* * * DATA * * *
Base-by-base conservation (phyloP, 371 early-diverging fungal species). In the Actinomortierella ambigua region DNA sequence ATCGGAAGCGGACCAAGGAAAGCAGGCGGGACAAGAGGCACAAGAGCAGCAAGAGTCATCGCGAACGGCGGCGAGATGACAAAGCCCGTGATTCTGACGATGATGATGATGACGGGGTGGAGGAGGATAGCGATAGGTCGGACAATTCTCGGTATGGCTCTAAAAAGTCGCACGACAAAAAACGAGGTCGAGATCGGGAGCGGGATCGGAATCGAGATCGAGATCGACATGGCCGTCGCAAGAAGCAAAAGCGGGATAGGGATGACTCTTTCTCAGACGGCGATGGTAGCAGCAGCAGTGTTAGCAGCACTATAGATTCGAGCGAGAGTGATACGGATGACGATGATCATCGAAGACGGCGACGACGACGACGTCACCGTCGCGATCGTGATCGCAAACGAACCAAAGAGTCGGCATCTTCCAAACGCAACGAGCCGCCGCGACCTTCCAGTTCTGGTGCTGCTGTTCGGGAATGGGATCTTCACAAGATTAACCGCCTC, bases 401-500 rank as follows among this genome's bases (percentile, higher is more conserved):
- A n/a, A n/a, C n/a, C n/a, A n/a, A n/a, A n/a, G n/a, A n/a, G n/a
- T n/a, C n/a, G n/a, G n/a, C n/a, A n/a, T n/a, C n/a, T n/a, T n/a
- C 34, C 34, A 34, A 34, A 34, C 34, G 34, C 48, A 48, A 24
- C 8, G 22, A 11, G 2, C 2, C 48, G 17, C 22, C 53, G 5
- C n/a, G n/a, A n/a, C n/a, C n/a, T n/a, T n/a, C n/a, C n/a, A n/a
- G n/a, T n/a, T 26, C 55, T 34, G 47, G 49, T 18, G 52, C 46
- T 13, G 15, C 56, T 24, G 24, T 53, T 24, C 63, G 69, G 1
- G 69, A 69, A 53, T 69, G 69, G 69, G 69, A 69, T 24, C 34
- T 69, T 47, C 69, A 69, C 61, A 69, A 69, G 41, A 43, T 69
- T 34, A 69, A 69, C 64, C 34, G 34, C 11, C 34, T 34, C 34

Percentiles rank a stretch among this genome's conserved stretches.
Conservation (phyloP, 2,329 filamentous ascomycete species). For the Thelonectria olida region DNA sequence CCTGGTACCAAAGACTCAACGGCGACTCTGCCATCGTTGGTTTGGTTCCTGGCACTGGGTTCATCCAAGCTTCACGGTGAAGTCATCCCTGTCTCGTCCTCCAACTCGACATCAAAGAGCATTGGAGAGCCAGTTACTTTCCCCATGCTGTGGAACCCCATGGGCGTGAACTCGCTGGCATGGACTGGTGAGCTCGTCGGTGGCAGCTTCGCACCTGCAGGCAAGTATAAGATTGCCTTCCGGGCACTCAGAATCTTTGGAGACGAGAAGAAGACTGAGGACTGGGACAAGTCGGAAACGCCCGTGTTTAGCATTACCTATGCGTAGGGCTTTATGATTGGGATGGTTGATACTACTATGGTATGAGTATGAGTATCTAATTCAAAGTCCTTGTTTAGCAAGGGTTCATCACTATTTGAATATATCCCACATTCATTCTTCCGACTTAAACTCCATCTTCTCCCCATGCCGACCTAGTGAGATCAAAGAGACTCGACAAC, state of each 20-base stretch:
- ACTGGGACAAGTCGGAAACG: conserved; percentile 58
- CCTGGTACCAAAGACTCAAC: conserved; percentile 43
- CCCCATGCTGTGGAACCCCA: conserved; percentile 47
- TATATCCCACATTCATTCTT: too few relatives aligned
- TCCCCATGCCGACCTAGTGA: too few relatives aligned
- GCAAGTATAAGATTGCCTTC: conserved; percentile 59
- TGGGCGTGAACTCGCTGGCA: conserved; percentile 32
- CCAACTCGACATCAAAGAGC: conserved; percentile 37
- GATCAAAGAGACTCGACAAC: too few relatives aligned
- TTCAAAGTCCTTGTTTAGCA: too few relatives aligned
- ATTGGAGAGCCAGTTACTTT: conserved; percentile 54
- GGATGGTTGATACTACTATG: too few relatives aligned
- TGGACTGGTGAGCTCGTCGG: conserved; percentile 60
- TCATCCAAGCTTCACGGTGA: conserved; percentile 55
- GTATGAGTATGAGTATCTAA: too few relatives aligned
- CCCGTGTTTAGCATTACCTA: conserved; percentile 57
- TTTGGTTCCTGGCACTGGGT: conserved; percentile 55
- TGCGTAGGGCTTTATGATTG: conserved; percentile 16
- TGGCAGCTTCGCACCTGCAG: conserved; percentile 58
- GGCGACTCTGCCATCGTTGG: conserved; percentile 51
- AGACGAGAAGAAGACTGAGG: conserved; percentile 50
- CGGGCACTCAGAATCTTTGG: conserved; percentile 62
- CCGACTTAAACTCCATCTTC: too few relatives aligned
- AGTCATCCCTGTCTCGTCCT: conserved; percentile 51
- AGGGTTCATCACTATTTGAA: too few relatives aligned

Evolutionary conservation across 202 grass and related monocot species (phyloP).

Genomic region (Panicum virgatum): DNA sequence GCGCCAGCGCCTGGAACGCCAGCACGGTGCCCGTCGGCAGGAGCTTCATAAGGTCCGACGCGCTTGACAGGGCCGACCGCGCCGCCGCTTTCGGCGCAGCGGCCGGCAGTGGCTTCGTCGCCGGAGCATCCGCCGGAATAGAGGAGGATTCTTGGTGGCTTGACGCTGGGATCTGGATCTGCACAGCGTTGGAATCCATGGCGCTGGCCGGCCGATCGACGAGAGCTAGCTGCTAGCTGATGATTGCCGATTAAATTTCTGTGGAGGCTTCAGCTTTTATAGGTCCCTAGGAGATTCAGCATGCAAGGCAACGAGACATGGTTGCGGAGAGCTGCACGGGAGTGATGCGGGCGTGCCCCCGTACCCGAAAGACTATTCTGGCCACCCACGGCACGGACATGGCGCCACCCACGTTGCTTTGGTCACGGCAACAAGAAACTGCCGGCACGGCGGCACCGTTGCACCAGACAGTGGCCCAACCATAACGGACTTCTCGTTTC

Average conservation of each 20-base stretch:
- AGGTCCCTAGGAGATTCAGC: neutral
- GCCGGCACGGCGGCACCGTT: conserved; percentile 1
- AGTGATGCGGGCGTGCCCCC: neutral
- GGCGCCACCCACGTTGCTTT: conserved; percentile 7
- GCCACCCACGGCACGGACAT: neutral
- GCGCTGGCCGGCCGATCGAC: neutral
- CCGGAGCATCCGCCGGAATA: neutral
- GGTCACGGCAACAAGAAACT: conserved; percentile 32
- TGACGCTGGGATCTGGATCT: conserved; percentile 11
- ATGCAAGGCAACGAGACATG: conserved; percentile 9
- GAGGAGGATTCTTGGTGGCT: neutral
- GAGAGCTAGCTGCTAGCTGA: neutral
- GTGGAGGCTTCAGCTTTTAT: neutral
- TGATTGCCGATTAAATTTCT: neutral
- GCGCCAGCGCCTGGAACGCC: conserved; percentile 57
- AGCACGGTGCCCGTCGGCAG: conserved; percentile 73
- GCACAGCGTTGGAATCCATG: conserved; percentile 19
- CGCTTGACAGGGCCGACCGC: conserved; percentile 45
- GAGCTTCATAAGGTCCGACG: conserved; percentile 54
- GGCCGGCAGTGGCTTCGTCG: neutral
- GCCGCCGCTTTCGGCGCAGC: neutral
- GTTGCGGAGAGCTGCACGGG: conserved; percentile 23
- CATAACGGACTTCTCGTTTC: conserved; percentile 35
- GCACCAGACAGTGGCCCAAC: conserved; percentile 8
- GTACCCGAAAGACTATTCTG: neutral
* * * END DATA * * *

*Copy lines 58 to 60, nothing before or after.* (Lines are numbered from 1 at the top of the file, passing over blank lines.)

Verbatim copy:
- GCACAGCGTTGGAATCCATG: conserved; percentile 19
- CGCTTGACAGGGCCGACCGC: conserved; percentile 45
- GAGCTTCATAAGGTCCGACG: conserved; percentile 54